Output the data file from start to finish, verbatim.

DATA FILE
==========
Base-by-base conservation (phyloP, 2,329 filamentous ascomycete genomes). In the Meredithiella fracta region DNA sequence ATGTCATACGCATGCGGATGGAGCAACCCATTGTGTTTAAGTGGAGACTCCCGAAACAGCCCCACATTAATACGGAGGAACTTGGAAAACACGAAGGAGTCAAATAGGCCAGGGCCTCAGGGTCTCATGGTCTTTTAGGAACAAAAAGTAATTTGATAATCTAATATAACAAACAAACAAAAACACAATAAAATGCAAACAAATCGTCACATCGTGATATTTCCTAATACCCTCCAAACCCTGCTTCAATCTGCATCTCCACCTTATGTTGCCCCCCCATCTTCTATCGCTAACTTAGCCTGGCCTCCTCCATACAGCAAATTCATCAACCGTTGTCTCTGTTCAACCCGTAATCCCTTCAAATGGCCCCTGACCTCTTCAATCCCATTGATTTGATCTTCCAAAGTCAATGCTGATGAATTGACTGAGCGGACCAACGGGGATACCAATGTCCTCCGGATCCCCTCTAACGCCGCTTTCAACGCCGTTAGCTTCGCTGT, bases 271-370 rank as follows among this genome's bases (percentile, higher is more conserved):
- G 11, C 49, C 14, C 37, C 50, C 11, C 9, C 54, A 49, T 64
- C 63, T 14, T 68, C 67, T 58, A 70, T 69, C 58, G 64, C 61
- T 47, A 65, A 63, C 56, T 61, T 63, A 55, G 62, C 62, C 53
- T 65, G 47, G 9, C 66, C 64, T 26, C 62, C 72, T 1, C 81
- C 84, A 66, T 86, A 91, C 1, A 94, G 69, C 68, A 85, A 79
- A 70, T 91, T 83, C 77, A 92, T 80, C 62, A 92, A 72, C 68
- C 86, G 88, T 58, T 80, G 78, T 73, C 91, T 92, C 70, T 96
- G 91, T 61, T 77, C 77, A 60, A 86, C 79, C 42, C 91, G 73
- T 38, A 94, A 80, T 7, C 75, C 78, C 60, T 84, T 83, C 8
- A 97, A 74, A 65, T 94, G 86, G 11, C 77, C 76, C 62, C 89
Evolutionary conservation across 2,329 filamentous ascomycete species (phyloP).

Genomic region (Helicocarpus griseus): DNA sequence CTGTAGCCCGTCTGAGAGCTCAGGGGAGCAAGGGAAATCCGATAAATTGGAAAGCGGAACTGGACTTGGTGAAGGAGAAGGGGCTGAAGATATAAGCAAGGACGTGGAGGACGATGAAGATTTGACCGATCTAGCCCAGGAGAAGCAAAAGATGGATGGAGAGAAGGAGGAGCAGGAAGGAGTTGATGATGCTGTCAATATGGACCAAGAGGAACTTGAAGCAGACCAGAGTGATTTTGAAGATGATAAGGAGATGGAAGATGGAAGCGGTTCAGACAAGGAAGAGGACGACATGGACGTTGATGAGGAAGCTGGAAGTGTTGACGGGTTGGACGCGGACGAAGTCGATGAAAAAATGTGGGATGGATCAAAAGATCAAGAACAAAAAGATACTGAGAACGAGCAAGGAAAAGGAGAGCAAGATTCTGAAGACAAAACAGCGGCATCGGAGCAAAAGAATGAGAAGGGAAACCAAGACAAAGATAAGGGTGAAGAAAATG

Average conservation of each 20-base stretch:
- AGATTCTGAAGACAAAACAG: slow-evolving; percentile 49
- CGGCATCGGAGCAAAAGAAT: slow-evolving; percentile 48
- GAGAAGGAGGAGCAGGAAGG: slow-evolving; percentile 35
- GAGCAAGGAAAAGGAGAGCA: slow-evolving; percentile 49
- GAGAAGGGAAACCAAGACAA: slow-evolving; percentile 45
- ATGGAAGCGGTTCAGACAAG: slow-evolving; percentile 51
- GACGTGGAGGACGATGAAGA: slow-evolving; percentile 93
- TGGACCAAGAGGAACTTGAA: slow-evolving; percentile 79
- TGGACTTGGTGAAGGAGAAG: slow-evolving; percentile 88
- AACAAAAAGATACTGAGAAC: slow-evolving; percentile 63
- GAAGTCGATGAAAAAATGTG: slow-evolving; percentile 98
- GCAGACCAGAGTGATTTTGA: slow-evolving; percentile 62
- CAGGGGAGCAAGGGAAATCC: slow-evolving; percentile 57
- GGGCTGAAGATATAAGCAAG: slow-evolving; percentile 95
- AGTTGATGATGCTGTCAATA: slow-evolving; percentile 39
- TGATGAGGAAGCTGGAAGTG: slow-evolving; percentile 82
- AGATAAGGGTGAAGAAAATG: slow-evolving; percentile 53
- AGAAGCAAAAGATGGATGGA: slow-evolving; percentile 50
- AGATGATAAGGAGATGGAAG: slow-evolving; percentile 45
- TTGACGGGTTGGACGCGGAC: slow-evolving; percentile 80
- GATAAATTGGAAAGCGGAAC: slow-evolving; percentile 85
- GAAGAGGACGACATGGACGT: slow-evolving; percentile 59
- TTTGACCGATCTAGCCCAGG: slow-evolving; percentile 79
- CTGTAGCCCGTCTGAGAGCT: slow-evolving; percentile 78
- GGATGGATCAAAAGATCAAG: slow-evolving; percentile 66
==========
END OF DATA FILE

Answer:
Base-by-base conservation (phyloP, 2,329 filamentous ascomycete genomes). In the Meredithiella fracta region DNA sequence ATGTCATACGCATGCGGATGGAGCAACCCATTGTGTTTAAGTGGAGACTCCCGAAACAGCCCCACATTAATACGGAGGAACTTGGAAAACACGAAGGAGTCAAATAGGCCAGGGCCTCAGGGTCTCATGGTCTTTTAGGAACAAAAAGTAATTTGATAATCTAATATAACAAACAAACAAAAACACAATAAAATGCAAACAAATCGTCACATCGTGATATTTCCTAATACCCTCCAAACCCTGCTTCAATCTGCATCTCCACCTTATGTTGCCCCCCCATCTTCTATCGCTAACTTAGCCTGGCCTCCTCCATACAGCAAATTCATCAACCGTTGTCTCTGTTCAACCCGTAATCCCTTCAAATGGCCCCTGACCTCTTCAATCCCATTGATTTGATCTTCCAAAGTCAATGCTGATGAATTGACTGAGCGGACCAACGGGGATACCAATGTCCTCCGGATCCCCTCTAACGCCGCTTTCAACGCCGTTAGCTTCGCTGT, bases 271-370 rank as follows among this genome's bases (percentile, higher is more conserved):
- G 11, C 49, C 14, C 37, C 50, C 11, C 9, C 54, A 49, T 64
- C 63, T 14, T 68, C 67, T 58, A 70, T 69, C 58, G 64, C 61
- T 47, A 65, A 63, C 56, T 61, T 63, A 55, G 62, C 62, C 53
- T 65, G 47, G 9, C 66, C 64, T 26, C 62, C 72, T 1, C 81
- C 84, A 66, T 86, A 91, C 1, A 94, G 69, C 68, A 85, A 79
- A 70, T 91, T 83, C 77, A 92, T 80, C 62, A 92, A 72, C 68
- C 86, G 88, T 58, T 80, G 78, T 73, C 91, T 92, C 70, T 96
- G 91, T 61, T 77, C 77, A 60, A 86, C 79, C 42, C 91, G 73
- T 38, A 94, A 80, T 7, C 75, C 78, C 60, T 84, T 83, C 8
- A 97, A 74, A 65, T 94, G 86, G 11, C 77, C 76, C 62, C 89
Evolutionary conservation across 2,329 filamentous ascomycete species (phyloP).

Genomic region (Helicocarpus griseus): DNA sequence CTGTAGCCCGTCTGAGAGCTCAGGGGAGCAAGGGAAATCCGATAAATTGGAAAGCGGAACTGGACTTGGTGAAGGAGAAGGGGCTGAAGATATAAGCAAGGACGTGGAGGACGATGAAGATTTGACCGATCTAGCCCAGGAGAAGCAAAAGATGGATGGAGAGAAGGAGGAGCAGGAAGGAGTTGATGATGCTGTCAATATGGACCAAGAGGAACTTGAAGCAGACCAGAGTGATTTTGAAGATGATAAGGAGATGGAAGATGGAAGCGGTTCAGACAAGGAAGAGGACGACATGGACGTTGATGAGGAAGCTGGAAGTGTTGACGGGTTGGACGCGGACGAAGTCGATGAAAAAATGTGGGATGGATCAAAAGATCAAGAACAAAAAGATACTGAGAACGAGCAAGGAAAAGGAGAGCAAGATTCTGAAGACAAAACAGCGGCATCGGAGCAAAAGAATGAGAAGGGAAACCAAGACAAAGATAAGGGTGAAGAAAATG

Average conservation of each 20-base stretch:
- AGATTCTGAAGACAAAACAG: slow-evolving; percentile 49
- CGGCATCGGAGCAAAAGAAT: slow-evolving; percentile 48
- GAGAAGGAGGAGCAGGAAGG: slow-evolving; percentile 35
- GAGCAAGGAAAAGGAGAGCA: slow-evolving; percentile 49
- GAGAAGGGAAACCAAGACAA: slow-evolving; percentile 45
- ATGGAAGCGGTTCAGACAAG: slow-evolving; percentile 51
- GACGTGGAGGACGATGAAGA: slow-evolving; percentile 93
- TGGACCAAGAGGAACTTGAA: slow-evolving; percentile 79
- TGGACTTGGTGAAGGAGAAG: slow-evolving; percentile 88
- AACAAAAAGATACTGAGAAC: slow-evolving; percentile 63
- GAAGTCGATGAAAAAATGTG: slow-evolving; percentile 98
- GCAGACCAGAGTGATTTTGA: slow-evolving; percentile 62
- CAGGGGAGCAAGGGAAATCC: slow-evolving; percentile 57
- GGGCTGAAGATATAAGCAAG: slow-evolving; percentile 95
- AGTTGATGATGCTGTCAATA: slow-evolving; percentile 39
- TGATGAGGAAGCTGGAAGTG: slow-evolving; percentile 82
- AGATAAGGGTGAAGAAAATG: slow-evolving; percentile 53
- AGAAGCAAAAGATGGATGGA: slow-evolving; percentile 50
- AGATGATAAGGAGATGGAAG: slow-evolving; percentile 45
- TTGACGGGTTGGACGCGGAC: slow-evolving; percentile 80
- GATAAATTGGAAAGCGGAAC: slow-evolving; percentile 85
- GAAGAGGACGACATGGACGT: slow-evolving; percentile 59
- TTTGACCGATCTAGCCCAGG: slow-evolving; percentile 79
- CTGTAGCCCGTCTGAGAGCT: slow-evolving; percentile 78
- GGATGGATCAAAAGATCAAG: slow-evolving; percentile 66